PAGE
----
Fine Print

I’ll never forget the first time I saw the movie, Jurassic Park. I’d read the Michael Crichton novel so I already knew the story, but I still couldn’t wrap my mind around that first dino scene, where a brachiosaurus casually munches on the uppermost leaves of a forty-foot tree.  The gigantic creature was so lifelike I thought, “Where’d Steven Spielberg get a dinosaur?” In my defense, computer-generated imagery (CGI) was brand-spankin’ new back then.  A ferocious T-Rex looking and moving like the real thing was still jaw-dropping in the 1990s. And I’m having the same reaction to the stuff rolling off 3D printers right now.

A “printed” toy tugboat

If you’re like me you haven’t paid much attention to 3D printing.  You see some of the items a 3D printer can generate and they seem like child’s play.  In fact, 3D printing reminds me of a 1970s toy called “Creepy Crawlers”.  You had these tubes of colored goop you squeezed into metal molds, and then the molds went into an electric oven.  The goop would grow from flat to 3D with heat, and suddenly the oven was spilling out all kinds of bugs and spiders you could drop on your friends.  (There was also consumable goop called “Incredible Edibles”; products to compete with whatever the girls were making in their Easy-Bake ovens).

But I digress.  Here’s my 3D printing naivete in a nutshell: I still think my 2D printer is the more impressive technology, cranking out high-resolution photos and perfectly addressed envelopes.  I mean, whatever would I need a third dimension for?

Yep, I am seriously naive about 3D printing.  The scope of this topic is mind-boggling if you really take the time to understand its potential. Here’s a good example.  Picture a printer as big as your living room.  Picture a printer cartridge of concrete instead of ink.  Now watch the printer build your living room, one horizontal layer at a time.  The printer can also build the rest of your house.  Just add plumbing and electric when it’s done.

“Printed” storage crates

Without getting too far into the weeds, let’s define 3D printing for what it really is: additive manufacturing (AM).  Here’s an easy way to picture the AM process.  When you build a log cabin you lay out the entire foundation of logs for the house – with breaks for the doors – before you add the next layer of logs.  You work your way up a layer of logs at a time, keeping those breaks for the doors, adding breaks for windows, pipes, and such, completing the structure with a sloping roof on top.  Perhaps you add a fireplace in the process; again, layering bricks on top of bricks until you’ve reached the top of the chimney.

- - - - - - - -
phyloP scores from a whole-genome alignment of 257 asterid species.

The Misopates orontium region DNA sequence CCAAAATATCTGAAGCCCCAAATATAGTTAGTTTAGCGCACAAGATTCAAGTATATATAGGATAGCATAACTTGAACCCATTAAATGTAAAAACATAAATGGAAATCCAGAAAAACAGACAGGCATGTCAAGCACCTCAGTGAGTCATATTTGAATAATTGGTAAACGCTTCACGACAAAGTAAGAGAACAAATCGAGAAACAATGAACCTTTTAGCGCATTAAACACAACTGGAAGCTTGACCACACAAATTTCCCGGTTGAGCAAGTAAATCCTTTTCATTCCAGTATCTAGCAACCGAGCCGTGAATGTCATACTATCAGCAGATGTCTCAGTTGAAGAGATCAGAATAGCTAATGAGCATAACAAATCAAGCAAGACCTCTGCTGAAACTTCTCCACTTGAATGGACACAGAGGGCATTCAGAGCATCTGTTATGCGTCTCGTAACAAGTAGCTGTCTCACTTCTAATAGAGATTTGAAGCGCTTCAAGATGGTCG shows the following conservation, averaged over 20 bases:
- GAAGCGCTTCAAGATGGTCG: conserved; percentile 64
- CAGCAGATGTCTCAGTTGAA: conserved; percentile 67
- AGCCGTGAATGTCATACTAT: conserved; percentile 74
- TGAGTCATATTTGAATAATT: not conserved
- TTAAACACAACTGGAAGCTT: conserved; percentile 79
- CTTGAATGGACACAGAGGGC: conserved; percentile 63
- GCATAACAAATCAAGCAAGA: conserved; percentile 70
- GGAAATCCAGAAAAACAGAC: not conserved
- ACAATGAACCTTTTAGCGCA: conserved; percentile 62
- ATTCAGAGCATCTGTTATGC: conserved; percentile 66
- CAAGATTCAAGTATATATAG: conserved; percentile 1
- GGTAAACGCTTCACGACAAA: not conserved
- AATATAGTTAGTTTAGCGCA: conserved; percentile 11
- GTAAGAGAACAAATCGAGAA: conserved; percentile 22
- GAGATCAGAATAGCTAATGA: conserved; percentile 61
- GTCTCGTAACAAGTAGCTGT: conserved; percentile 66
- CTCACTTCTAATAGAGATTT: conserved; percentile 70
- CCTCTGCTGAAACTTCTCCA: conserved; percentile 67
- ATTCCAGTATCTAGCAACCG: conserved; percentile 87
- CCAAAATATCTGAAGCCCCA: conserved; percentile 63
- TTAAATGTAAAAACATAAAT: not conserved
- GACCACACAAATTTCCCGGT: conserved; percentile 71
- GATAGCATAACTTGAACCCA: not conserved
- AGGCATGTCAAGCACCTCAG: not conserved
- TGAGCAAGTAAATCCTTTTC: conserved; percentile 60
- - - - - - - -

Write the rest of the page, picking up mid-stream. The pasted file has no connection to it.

That’s pretty much how a 3D printer works.  It “pictures” an object in horizontal layers and “prints” it from the ground up.  3D printing has been around longer than you think.  3D printers were developed as early as the 1970s (preceding your inkjet 2D printer!).  The early versions just had to be manually programmed.  Once we attached a computer and software, 3D printing really came into its own.

Watch the following video of a 3D printer confidently layering a basket weave – it’s mesmerizing:

https://upload.wikimedia.org/wikipedia/commons/transcoded/5/5d/Hyperboloid_Print.ogv/Hyperboloid_Print.ogv.360p.vp9.webm

The products speak for themselves, of course.  A shortlist of the more cutting-edge printed creations gives you an idea of where our world is heading:

  • Cakes and pastries – The “ink” is baked goods in one nozzle and frosting in another.  Design it on your computer screen and then “print”.  It’s like the Easy-Bake Oven on steroids.  Only you don’t need the oven.
    3D-printed confectionery from Ukrainian chef/architect Dinara Kasko
  • Bones – No, not some plastic or other polymer designed to replicate bones, actual bones.  It’s called bioprinting – the fabrication of natural tissue using cells and other building blocks, and it’s coming soon to a clinic near you.  Don’t worry how long a broken bone will take to heal; just replace it!
  • Buildings – Forget about building that log cabin one layer at a time.  Your 3D printer will do the whole job for you (and it’ll still look like a log cabin).  Your printer can also build sturdier houses out of concrete.  This one’s on the market in Riverhead, New York, for $300K.
  • Vehicles – 3D printers have already created boats, kayaks, and most of the makeup of cars and trucks.  Long ago I was impressed with the robotics of the Ford Motor Company, employed on a long assembly line to build cars one part at a time.  A 3D printer can essentially do the same job standing still, no assembly line required.
  • You – I could speculate on the potential for a full bioprint but let’s avoid that scary future for now and just say, a 3D printer can create a figurine to look exactly like you.  Think of it as printing a 3-D photograph.

If your mind is not blown by what you’ve just read, consider this: 3D is already passe.  That’s right, we’ve already moved on to 4D printing.  4D – at least with printing – refers to materials that can change shape with time, temperature, or some other type of stimulation.  A good example would be a printed window shade, sitting tight and virtually unnoticed at the top of the window in daylight but expanding to full cover as darkness falls.

Don’t know about you but this level of technology makes my head hurt.  When I’m done with this post I’m gonna push “print” and generate a nice 2D copy for my files.  Oh, and maybe watch Jurassic Park again.

Some content sourced from the 7/24/2020 Forbes article, “What Can 3D Printing Be Used For?”, and Wikipedia, “the free encyclopedia”.